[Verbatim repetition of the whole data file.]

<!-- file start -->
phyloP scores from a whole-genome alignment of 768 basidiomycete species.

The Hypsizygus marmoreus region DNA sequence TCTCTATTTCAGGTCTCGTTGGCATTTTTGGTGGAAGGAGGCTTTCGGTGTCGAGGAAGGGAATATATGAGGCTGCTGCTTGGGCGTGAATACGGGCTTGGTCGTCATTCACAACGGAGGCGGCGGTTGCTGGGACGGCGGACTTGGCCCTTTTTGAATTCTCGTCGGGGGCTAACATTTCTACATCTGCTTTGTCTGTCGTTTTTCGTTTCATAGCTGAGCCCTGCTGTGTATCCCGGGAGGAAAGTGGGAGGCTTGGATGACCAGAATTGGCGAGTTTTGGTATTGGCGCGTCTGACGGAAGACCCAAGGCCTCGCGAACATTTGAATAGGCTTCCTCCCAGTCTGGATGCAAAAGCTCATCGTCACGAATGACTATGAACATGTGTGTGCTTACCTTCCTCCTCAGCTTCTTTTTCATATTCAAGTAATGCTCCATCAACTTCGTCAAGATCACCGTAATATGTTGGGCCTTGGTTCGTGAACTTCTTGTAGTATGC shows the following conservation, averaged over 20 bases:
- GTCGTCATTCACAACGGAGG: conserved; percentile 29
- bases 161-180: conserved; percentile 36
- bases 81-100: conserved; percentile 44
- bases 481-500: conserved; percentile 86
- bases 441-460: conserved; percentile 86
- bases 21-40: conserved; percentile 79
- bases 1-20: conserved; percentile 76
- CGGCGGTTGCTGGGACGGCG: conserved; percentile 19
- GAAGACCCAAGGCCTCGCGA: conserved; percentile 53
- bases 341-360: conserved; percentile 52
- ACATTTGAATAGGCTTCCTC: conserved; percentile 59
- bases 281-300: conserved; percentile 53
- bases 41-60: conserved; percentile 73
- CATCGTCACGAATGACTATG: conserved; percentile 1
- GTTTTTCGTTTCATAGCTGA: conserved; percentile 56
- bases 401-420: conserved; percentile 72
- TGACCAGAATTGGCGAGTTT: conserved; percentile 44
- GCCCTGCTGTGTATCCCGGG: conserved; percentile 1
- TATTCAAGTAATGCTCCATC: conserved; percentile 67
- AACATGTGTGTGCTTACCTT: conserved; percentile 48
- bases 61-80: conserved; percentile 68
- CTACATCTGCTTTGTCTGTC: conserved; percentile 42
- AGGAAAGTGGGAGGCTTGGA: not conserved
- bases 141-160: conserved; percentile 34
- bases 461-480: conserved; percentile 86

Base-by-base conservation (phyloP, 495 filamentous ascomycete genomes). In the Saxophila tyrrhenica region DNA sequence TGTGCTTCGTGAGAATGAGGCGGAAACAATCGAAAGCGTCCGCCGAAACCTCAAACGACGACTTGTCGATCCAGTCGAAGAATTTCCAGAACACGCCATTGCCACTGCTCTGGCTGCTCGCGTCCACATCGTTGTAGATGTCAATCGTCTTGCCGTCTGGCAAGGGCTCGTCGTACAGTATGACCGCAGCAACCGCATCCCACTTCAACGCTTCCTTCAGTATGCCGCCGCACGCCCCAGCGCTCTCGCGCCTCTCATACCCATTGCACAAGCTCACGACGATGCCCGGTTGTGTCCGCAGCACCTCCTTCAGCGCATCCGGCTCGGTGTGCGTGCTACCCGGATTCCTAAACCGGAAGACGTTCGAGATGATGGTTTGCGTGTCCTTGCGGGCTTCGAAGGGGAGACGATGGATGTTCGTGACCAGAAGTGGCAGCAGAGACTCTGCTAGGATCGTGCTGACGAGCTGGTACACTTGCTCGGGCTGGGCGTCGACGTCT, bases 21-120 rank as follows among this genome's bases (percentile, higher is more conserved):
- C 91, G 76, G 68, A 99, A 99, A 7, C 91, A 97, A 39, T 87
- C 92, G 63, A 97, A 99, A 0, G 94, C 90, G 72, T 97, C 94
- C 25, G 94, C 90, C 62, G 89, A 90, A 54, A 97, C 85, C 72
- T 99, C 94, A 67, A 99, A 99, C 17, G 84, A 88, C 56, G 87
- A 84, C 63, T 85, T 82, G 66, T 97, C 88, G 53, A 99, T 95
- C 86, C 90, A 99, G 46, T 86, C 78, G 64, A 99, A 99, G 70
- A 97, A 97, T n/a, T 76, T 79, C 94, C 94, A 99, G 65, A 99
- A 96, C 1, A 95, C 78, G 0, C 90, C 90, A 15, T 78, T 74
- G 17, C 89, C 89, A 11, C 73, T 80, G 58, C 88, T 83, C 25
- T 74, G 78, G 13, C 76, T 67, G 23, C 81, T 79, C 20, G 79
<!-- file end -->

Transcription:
phyloP scores from a whole-genome alignment of 768 basidiomycete species.

The Hypsizygus marmoreus region DNA sequence TCTCTATTTCAGGTCTCGTTGGCATTTTTGGTGGAAGGAGGCTTTCGGTGTCGAGGAAGGGAATATATGAGGCTGCTGCTTGGGCGTGAATACGGGCTTGGTCGTCATTCACAACGGAGGCGGCGGTTGCTGGGACGGCGGACTTGGCCCTTTTTGAATTCTCGTCGGGGGCTAACATTTCTACATCTGCTTTGTCTGTCGTTTTTCGTTTCATAGCTGAGCCCTGCTGTGTATCCCGGGAGGAAAGTGGGAGGCTTGGATGACCAGAATTGGCGAGTTTTGGTATTGGCGCGTCTGACGGAAGACCCAAGGCCTCGCGAACATTTGAATAGGCTTCCTCCCAGTCTGGATGCAAAAGCTCATCGTCACGAATGACTATGAACATGTGTGTGCTTACCTTCCTCCTCAGCTTCTTTTTCATATTCAAGTAATGCTCCATCAACTTCGTCAAGATCACCGTAATATGTTGGGCCTTGGTTCGTGAACTTCTTGTAGTATGC shows the following conservation, averaged over 20 bases:
- GTCGTCATTCACAACGGAGG: conserved; percentile 29
- bases 161-180: conserved; percentile 36
- bases 81-100: conserved; percentile 44
- bases 481-500: conserved; percentile 86
- bases 441-460: conserved; percentile 86
- bases 21-40: conserved; percentile 79
- bases 1-20: conserved; percentile 76
- CGGCGGTTGCTGGGACGGCG: conserved; percentile 19
- GAAGACCCAAGGCCTCGCGA: conserved; percentile 53
- bases 341-360: conserved; percentile 52
- ACATTTGAATAGGCTTCCTC: conserved; percentile 59
- bases 281-300: conserved; percentile 53
- bases 41-60: conserved; percentile 73
- CATCGTCACGAATGACTATG: conserved; percentile 1
- GTTTTTCGTTTCATAGCTGA: conserved; percentile 56
- bases 401-420: conserved; percentile 72
- TGACCAGAATTGGCGAGTTT: conserved; percentile 44
- GCCCTGCTGTGTATCCCGGG: conserved; percentile 1
- TATTCAAGTAATGCTCCATC: conserved; percentile 67
- AACATGTGTGTGCTTACCTT: conserved; percentile 48
- bases 61-80: conserved; percentile 68
- CTACATCTGCTTTGTCTGTC: conserved; percentile 42
- AGGAAAGTGGGAGGCTTGGA: not conserved
- bases 141-160: conserved; percentile 34
- bases 461-480: conserved; percentile 86

Base-by-base conservation (phyloP, 495 filamentous ascomycete genomes). In the Saxophila tyrrhenica region DNA sequence TGTGCTTCGTGAGAATGAGGCGGAAACAATCGAAAGCGTCCGCCGAAACCTCAAACGACGACTTGTCGATCCAGTCGAAGAATTTCCAGAACACGCCATTGCCACTGCTCTGGCTGCTCGCGTCCACATCGTTGTAGATGTCAATCGTCTTGCCGTCTGGCAAGGGCTCGTCGTACAGTATGACCGCAGCAACCGCATCCCACTTCAACGCTTCCTTCAGTATGCCGCCGCACGCCCCAGCGCTCTCGCGCCTCTCATACCCATTGCACAAGCTCACGACGATGCCCGGTTGTGTCCGCAGCACCTCCTTCAGCGCATCCGGCTCGGTGTGCGTGCTACCCGGATTCCTAAACCGGAAGACGTTCGAGATGATGGTTTGCGTGTCCTTGCGGGCTTCGAAGGGGAGACGATGGATGTTCGTGACCAGAAGTGGCAGCAGAGACTCTGCTAGGATCGTGCTGACGAGCTGGTACACTTGCTCGGGCTGGGCGTCGACGTCT, bases 21-120 rank as follows among this genome's bases (percentile, higher is more conserved):
- C 91, G 76, G 68, A 99, A 99, A 7, C 91, A 97, A 39, T 87
- C 92, G 63, A 97, A 99, A 0, G 94, C 90, G 72, T 97, C 94
- C 25, G 94, C 90, C 62, G 89, A 90, A 54, A 97, C 85, C 72
- T 99, C 94, A 67, A 99, A 99, C 17, G 84, A 88, C 56, G 87
- A 84, C 63, T 85, T 82, G 66, T 97, C 88, G 53, A 99, T 95
- C 86, C 90, A 99, G 46, T 86, C 78, G 64, A 99, A 99, G 70
- A 97, A 97, T n/a, T 76, T 79, C 94, C 94, A 99, G 65, A 99
- A 96, C 1, A 95, C 78, G 0, C 90, C 90, A 15, T 78, T 74
- G 17, C 89, C 89, A 11, C 73, T 80, G 58, C 88, T 83, C 25
- T 74, G 78, G 13, C 76, T 67, G 23, C 81, T 79, C 20, G 79